Treatment with ixekizumab is associated with similar skin clearance as treatment with guselkumab in patients with moderate to severe plaque psoriasis, but ixekizumab appears more effective for clearing nails and improving skin clearance more rapidly than guselkumab during a 24-week period, study findings published in the British Journal of Dermatology suggests.
In the phase 4 IXORA-R trial (NCT03573323), adults with moderate to severe plaque psoriasis were randomly assigned to subcutaneous injections of either ixekizumab (n=520) or guselkumab (n=507) at approved dosing. The doses from weeks 12 to 24 included 80 mg every 4 weeks for ixekizumab and 100 mg at weeks 12 and 20 for guselkumab.
Although the primary efficacy endpoint of the trial was achievement of PASI 100 at week 12, this analysis examined the superiority of ixekizumab in terms of Psoriasis Area and Severity Index (PASI) 100 at week 24. The 24-week analysis was examined in 465 patients receiving ixekizumab and 459 patients receiving guselkumab.
Significantly more patients treated with ixekizumab achieved PASI 100 and Physician’s Global Assessment of Disease score of 0 as early as week 2 and through week 16 (P <.01). These changes indicated to the researchers that treatment with ixekizumab was associated with greater skin clearance during this timeframe.
By week 24, however, treatment with ixekizumab was noninferior to guselkumab for PASI 100 (50% vs 52%, respectively; difference, -2.3%; 95% CI, -8.4-3.8; P =.41).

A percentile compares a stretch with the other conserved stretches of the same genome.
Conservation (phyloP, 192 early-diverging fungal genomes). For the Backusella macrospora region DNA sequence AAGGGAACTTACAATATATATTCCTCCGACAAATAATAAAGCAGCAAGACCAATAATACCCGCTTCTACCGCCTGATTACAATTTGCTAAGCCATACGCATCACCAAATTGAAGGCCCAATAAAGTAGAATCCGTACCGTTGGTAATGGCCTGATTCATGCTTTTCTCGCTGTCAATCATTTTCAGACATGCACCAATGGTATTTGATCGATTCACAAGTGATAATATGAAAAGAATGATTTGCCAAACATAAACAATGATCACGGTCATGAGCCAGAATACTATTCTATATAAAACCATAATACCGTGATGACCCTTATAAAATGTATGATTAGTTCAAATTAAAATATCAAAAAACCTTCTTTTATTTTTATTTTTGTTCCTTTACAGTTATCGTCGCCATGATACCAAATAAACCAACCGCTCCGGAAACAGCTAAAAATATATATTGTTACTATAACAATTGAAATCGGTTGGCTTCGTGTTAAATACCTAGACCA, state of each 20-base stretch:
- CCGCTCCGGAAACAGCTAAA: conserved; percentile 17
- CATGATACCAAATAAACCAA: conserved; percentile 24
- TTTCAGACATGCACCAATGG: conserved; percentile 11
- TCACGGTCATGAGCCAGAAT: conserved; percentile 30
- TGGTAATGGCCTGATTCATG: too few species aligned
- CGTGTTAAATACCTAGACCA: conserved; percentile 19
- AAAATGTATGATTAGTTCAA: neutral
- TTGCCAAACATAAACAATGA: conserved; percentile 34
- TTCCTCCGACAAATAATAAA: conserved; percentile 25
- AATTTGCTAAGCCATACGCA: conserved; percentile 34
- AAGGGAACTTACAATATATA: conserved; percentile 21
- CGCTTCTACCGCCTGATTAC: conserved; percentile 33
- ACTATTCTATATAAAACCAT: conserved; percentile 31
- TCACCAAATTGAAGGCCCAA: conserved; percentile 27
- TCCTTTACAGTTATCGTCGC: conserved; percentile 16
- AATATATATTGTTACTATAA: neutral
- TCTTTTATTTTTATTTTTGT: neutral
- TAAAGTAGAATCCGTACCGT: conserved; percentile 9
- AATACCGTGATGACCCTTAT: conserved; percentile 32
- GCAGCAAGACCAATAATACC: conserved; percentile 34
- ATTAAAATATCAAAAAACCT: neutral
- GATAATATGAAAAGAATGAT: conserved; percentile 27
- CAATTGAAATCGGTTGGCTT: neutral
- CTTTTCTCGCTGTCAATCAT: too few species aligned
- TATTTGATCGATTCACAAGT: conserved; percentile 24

A significantly greater percentage of patients in the ixekizumab treatment group experienced completely clear nails at week 24 (52% vs 31%; P =.007). In addition, patients treated with ixekizumabhad experienced a respective 2 and 7.5 weeks shorter median time to first PASI 50/75/90 and PASI 100 (P <.001 for both).
Treatment with ixekizumab in patients with an itch numerical rating scale (NRS) score of higher than 0 at baseline was also associated with a significantly greater cumulative benefit, including more complete resolution of itch beginning at week 4 and continuing through week 16 (41% vs 33%; P <.05).
Serious adverse events occurred in 3% of patients in each group. No new safety signals were identified in this analysis of the IXORA-R trial.
Limitations of this study was its inclusion of only patients from the United States and Canada as well as the short duration of the trial.
The study investigators noted that the rapidity of response to ixekizumab “is not only important for a patient’s quality of life and satisfaction but also contributes to treatment persistence.”
Disclosure: This clinical trial was supported by Eli Lilly and Company. Several study authors declared affiliations with the pharmaceutical industry. Please see the original reference for a full list of authors’ disclosures.
Blauvelt A, Leonardi C, Elewski B, et al. A head-to-head comparison of ixekizumab vs. guselkumab in patients with moderate-to-severe plaque psoriasis: 24-week efficacy and safety results from a randomized, double-blinded trial. Published online September 2, 2020. Br J Dermatol. doi:10.1111/bjd.19509